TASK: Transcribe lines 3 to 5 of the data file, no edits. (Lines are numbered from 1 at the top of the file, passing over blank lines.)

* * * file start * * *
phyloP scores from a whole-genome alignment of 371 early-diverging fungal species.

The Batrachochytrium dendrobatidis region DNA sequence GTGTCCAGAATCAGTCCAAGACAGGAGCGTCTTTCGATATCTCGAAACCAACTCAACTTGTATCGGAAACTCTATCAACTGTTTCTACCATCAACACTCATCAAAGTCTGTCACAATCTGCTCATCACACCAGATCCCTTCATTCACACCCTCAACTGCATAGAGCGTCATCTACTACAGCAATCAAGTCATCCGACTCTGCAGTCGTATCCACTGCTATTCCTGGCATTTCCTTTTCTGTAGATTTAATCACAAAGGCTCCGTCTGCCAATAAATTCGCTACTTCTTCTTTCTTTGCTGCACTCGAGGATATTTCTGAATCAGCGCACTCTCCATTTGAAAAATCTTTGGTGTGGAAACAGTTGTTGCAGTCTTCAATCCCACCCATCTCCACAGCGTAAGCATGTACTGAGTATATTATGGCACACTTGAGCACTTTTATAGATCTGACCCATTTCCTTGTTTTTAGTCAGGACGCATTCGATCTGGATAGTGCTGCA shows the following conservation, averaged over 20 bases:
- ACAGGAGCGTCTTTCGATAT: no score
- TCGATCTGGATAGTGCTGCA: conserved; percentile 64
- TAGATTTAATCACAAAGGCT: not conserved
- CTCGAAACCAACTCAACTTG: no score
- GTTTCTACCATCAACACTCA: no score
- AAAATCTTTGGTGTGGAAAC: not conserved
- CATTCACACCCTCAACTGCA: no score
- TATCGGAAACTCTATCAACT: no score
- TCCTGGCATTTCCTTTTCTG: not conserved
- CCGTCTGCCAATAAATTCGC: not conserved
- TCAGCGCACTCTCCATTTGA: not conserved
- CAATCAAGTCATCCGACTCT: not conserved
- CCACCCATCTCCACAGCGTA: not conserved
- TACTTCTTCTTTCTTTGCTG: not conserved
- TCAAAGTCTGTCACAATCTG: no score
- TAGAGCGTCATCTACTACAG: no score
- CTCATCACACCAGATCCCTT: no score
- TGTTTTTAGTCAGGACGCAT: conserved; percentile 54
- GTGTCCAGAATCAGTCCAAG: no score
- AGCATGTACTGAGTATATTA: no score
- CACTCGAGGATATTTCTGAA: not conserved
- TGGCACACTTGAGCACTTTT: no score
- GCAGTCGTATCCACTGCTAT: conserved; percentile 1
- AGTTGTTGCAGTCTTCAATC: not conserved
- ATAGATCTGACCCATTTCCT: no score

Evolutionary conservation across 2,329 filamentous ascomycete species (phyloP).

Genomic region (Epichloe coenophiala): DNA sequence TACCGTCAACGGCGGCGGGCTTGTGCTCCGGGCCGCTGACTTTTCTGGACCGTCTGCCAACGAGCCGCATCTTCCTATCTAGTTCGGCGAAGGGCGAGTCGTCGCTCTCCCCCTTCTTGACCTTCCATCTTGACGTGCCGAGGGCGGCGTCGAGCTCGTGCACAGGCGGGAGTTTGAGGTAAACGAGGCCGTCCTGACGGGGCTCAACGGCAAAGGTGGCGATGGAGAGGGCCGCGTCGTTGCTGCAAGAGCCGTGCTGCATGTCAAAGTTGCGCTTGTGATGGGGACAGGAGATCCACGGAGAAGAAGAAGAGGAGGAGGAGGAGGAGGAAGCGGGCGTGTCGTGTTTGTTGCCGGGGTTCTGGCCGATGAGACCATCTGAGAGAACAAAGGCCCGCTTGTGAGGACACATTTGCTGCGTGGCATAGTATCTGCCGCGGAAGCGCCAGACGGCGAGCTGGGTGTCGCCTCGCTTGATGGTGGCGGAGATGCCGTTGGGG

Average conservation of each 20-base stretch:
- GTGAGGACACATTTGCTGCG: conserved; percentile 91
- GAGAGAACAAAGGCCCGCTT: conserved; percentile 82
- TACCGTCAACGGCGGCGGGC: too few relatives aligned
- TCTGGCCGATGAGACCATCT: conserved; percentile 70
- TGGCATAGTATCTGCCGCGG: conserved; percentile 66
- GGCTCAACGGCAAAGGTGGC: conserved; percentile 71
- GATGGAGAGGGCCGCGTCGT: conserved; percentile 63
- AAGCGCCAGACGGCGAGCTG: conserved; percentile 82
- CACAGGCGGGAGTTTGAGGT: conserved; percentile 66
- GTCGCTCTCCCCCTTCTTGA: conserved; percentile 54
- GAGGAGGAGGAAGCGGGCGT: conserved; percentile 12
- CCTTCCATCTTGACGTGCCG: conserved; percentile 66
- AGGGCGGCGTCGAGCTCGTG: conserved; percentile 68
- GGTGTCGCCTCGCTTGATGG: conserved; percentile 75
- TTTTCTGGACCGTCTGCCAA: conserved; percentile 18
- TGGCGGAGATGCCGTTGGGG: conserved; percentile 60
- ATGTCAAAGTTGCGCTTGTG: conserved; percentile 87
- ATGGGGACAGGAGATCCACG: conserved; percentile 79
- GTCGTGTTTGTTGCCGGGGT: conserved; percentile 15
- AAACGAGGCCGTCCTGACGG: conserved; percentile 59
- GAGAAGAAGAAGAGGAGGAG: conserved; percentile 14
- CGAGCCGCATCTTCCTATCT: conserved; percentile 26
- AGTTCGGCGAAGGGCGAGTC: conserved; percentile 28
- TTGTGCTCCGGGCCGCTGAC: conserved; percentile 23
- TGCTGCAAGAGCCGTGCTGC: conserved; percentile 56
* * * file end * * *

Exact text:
- ACAGGAGCGTCTTTCGATAT: no score
- TCGATCTGGATAGTGCTGCA: conserved; percentile 64
- TAGATTTAATCACAAAGGCT: not conserved